Life

11 Lessons From Cheese

mouse-mazeYears ago, I read a simple, yet powerful little book: Who Moved My Cheese?, a parable of four mice adventurers in a maze struggling to find enough cheese to survive. (Cheese in this story stands for anything you need in your life: career, money, love, shelter, whatever it is that you continuously need to survive.) This book was likely the first of these cleverly titled, yet brief works on some aspect of business funcationality.

The essence of the cheese book is about how we all do (or don’t) deal with change. The author contends, and I would agree, that change is part of everyday life and it’s rather helpful to have some coping tools. I stumbled onto my notes of that read a few weeks ago and thought I’d share some cheese bites:

  1. Remember that old beliefs do not lead you to new cheese. (Complacency = extinction; flexibility = survival)
  2. Don’t over-analyze or over-complicate things. (K.I.S.S.)
  3. Go past fear and enjoy the adventure [journey] of finding new cheese. (The thrill of the hunt…)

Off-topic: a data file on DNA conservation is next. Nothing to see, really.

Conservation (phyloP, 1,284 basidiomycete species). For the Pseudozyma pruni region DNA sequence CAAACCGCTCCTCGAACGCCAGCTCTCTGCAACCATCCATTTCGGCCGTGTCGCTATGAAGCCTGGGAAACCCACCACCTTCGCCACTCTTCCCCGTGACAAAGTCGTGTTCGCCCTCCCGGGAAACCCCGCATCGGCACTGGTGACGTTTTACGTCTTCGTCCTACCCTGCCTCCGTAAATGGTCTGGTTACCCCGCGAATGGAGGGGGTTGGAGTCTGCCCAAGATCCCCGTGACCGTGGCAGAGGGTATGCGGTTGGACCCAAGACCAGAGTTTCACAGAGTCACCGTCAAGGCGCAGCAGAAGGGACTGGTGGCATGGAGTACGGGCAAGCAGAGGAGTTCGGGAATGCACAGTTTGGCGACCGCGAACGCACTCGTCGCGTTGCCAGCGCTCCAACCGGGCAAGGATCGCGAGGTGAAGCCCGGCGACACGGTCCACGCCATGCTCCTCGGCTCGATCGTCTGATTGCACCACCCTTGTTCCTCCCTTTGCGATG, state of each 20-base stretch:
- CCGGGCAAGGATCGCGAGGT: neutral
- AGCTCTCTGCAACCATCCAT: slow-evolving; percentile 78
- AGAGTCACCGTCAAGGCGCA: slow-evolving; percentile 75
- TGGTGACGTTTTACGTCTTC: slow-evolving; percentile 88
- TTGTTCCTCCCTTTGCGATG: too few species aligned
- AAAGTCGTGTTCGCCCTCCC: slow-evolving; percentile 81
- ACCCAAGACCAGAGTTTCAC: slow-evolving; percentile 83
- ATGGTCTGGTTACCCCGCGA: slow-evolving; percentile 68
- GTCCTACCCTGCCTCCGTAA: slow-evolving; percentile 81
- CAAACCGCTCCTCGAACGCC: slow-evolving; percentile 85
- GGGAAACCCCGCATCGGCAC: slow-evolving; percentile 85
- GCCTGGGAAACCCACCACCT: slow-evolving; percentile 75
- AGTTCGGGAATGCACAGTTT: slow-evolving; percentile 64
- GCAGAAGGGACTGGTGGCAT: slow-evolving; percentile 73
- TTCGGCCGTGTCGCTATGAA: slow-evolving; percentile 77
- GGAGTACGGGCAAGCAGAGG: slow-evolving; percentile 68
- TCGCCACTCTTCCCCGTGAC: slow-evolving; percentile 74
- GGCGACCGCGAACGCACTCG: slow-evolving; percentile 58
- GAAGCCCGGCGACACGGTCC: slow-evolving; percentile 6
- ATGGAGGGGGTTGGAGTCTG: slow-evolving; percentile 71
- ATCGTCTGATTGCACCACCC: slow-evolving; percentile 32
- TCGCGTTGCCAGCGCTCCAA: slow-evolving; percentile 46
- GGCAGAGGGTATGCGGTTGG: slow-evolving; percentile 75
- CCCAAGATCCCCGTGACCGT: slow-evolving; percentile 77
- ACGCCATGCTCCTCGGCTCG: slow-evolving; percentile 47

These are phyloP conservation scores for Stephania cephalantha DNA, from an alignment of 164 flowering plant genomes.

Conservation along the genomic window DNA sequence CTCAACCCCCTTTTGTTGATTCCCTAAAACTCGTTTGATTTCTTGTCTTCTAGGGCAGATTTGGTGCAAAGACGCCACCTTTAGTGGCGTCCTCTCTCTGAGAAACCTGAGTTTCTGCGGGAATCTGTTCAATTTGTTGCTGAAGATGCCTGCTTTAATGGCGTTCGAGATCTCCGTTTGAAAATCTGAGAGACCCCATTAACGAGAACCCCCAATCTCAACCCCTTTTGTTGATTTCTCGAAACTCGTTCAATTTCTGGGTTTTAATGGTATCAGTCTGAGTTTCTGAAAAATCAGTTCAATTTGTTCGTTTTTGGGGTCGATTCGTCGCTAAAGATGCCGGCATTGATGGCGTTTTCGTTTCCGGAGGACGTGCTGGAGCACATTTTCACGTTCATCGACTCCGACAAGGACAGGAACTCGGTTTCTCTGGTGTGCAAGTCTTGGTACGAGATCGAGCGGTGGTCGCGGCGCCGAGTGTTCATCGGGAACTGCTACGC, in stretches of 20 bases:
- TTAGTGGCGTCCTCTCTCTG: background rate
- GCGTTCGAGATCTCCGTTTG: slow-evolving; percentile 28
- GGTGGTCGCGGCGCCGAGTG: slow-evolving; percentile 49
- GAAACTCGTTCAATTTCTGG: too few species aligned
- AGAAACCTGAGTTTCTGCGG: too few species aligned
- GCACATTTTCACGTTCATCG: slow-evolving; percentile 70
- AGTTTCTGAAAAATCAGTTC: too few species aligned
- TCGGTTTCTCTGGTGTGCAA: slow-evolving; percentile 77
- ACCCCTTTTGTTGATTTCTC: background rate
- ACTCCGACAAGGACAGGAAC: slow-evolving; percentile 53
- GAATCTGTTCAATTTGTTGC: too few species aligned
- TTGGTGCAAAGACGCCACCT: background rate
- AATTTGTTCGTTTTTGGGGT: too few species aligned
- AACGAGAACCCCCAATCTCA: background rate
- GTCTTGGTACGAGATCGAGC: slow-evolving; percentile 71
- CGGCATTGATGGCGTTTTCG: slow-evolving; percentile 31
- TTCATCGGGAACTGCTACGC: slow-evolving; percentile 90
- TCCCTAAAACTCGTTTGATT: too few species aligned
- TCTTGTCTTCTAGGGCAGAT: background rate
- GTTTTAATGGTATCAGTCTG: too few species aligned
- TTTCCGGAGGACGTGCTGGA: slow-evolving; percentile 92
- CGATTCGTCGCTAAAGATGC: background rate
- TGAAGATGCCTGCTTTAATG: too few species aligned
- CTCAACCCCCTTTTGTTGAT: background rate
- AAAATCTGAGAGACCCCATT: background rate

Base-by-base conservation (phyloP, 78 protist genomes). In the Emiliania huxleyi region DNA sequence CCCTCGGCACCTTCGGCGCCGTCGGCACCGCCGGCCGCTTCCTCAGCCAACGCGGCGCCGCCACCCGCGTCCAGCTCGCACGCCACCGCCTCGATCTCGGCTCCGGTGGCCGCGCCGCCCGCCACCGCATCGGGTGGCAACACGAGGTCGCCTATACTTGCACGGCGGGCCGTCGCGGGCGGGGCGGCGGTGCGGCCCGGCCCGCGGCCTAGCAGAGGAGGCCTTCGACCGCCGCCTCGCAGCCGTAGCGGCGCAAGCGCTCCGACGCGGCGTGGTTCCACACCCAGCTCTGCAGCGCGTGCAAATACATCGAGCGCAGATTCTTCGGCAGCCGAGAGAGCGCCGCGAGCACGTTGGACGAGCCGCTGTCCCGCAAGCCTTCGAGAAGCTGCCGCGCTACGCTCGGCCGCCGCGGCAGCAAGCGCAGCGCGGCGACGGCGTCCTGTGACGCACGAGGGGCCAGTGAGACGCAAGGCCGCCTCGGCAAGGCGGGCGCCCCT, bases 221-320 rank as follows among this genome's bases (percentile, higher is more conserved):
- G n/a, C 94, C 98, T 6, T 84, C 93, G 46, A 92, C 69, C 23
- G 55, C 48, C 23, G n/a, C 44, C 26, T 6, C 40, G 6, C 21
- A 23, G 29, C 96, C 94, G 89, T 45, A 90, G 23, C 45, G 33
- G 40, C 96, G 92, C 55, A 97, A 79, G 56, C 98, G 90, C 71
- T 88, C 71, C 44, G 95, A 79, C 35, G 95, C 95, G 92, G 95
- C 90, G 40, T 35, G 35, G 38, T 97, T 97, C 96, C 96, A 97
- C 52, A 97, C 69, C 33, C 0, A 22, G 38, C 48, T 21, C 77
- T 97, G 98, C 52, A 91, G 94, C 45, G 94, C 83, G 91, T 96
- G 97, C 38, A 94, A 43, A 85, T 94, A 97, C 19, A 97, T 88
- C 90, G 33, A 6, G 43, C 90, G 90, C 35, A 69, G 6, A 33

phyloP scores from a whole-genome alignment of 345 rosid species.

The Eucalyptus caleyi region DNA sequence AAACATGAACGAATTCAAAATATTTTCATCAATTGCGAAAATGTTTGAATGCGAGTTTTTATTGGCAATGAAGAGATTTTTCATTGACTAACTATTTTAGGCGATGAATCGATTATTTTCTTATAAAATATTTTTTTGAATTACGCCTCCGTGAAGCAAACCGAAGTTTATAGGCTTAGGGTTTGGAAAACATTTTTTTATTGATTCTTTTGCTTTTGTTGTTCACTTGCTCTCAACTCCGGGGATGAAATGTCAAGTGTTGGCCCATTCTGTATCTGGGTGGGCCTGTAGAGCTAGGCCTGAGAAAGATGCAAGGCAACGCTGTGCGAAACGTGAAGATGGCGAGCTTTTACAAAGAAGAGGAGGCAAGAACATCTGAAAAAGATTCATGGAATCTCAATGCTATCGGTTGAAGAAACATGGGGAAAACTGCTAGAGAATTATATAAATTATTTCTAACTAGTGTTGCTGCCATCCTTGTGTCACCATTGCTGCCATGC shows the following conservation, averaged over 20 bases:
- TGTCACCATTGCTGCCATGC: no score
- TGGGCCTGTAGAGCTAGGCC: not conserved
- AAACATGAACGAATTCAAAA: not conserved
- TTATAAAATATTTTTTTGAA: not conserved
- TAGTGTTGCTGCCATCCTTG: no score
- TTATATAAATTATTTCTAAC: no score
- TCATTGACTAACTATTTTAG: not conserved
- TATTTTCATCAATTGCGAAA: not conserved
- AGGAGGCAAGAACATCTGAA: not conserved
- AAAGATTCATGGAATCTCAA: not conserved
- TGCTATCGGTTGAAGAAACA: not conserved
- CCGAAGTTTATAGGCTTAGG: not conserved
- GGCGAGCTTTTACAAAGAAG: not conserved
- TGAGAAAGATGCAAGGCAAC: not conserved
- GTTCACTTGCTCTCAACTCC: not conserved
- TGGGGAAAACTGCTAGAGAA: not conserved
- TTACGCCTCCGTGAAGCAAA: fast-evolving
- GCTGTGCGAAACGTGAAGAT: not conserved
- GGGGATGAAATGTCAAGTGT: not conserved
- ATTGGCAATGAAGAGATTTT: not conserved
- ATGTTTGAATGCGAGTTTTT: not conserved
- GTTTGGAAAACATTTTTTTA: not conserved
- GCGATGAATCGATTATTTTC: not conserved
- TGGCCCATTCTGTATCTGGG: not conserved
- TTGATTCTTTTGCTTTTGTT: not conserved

4. Let go of old behavior instead of letting go of the situation or relationship. (Maybe a change of viewpoint would help more than a change of scenery.)
  5. Don’t change, and thus accept the possibility of extinction. (Shift as needed, or be caught without an option)
  6. Consider what you might do if you weren’t afraid. (Is fear holding your ankles and preventing you from moving forward?)
  7. Smell the cheese often so you know when it’s getting old. (Timing is everything.)
  8. Move beyond the fear and feel free. (Caged birds cannot feel the wind.)
  9. Imagine yourself enjoying the new cheese even before you find it. (Visualization can speed up reality.)
  10. Let go of old cheese quicker so you can find new cheese sooner. (When it’s time, it’s time.)
  11. Notice little changes early and help yourself adapt to bigger changes later. (Practice really can make things perfect.)
If you haven’t read the book, do so. It makes a lot of sense and nothing beats good cheese!
Standard